Immunotherapies work by retraining the immune system, and scientists hope they could stop or prevent the immune attack behind type 1 diabetes. Clinical trials testing immunotherapies are going on right now, but we don’t have a good way of measuring how effective a treatments is. Professor Colin Dayan will combine different measurements to develop a score that indicates how successful the drugs are. This could speed up progress and help to make these treatments available for people with type 1 sooner.
Background to research
Type 1 diabetes happens when the immune system destroys insulin-producing beta cells in the pancreas. Treatments – called immunotherapies – hope to stop an immune attack and protect surviving beta cells, so they carry on producing insulin.
Immunotherapies are already being in trials. To see if they can protect beta cells, scientists typically measure how much insulin a person makes after having a glucose drink. They compare the results of this test at the start and the end of the study to see if the treatment has helped to preserve insulin production.
But participants need to spend around four hours in the clinic to have the test. And it takes a long time to find out if the treatment has had any benefit, making immunotherapy trials slow to run. This measure also fails to take into account important factors that matter to people with type 1 diabetes, like variations in their blood sugar levels or hypos.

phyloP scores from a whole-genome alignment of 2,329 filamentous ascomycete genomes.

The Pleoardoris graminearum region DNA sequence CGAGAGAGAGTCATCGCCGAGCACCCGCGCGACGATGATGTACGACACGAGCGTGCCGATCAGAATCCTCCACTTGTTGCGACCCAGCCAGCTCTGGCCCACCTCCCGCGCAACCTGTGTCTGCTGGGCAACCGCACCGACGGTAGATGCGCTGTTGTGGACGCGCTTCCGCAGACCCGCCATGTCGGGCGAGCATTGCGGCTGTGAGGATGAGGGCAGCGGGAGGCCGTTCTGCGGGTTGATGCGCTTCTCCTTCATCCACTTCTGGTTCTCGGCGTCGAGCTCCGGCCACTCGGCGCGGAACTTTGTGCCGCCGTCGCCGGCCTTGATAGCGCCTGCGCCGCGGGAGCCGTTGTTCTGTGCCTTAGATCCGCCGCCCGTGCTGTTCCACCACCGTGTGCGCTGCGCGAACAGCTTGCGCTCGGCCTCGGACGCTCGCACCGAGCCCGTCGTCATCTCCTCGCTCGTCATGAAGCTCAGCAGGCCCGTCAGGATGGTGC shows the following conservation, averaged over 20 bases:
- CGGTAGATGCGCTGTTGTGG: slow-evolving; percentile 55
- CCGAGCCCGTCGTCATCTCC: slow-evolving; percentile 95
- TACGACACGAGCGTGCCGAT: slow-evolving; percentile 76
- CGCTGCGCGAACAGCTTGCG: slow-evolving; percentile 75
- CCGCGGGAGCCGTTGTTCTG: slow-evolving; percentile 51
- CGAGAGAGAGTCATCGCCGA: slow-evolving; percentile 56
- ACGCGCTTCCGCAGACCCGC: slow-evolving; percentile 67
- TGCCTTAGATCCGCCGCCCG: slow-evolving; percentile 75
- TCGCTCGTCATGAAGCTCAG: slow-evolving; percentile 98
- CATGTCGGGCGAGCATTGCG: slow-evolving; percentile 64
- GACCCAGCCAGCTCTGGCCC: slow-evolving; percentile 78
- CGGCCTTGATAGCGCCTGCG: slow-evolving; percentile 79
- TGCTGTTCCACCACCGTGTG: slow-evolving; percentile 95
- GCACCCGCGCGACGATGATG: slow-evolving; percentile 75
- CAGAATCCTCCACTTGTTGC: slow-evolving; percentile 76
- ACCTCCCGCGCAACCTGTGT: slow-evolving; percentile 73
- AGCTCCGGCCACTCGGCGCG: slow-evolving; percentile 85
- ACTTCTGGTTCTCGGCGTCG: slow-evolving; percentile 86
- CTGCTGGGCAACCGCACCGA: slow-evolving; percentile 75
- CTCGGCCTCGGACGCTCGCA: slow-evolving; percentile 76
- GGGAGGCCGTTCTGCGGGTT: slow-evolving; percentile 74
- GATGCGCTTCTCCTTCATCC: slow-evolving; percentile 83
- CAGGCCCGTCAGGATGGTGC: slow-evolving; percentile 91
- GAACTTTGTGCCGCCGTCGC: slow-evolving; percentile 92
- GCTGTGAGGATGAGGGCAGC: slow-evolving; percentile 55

Professor Dayan aims to develop a new way of finding out if immunotherapies successfully protect beta cells. He will use measurements collected from already completed immunotherapy trials, including blood sugar levels after an overnight fast, HbA1c, and insulin doses. The researchers will create a computerised ‘clinical trial simulation tool’ that predicts the performance of each measurement individually, and in different combinations. They’ll find the ones that best indicate how well a treatment works. This new score could be used consistently in all future trials.
Because the measurements that make up the score are simple to collect, scientists can test participants more often. This means trials would potentially need fewer participants and Professor Dayan believes it could halve the length of time trials take. It will also tell researchers what impact immunotherapies have on factors that matter most to people with type 1 diabetes.
Potential benefit to people with diabetes
By finding a better way to measure the success of immunotherapies, trials could become shorter and less expensive. This could allow more drugs and different drug doses to be tested, speeding up progress so we can reach the first immunotherapy for type 1 diabetes sooner than would otherwise be possible.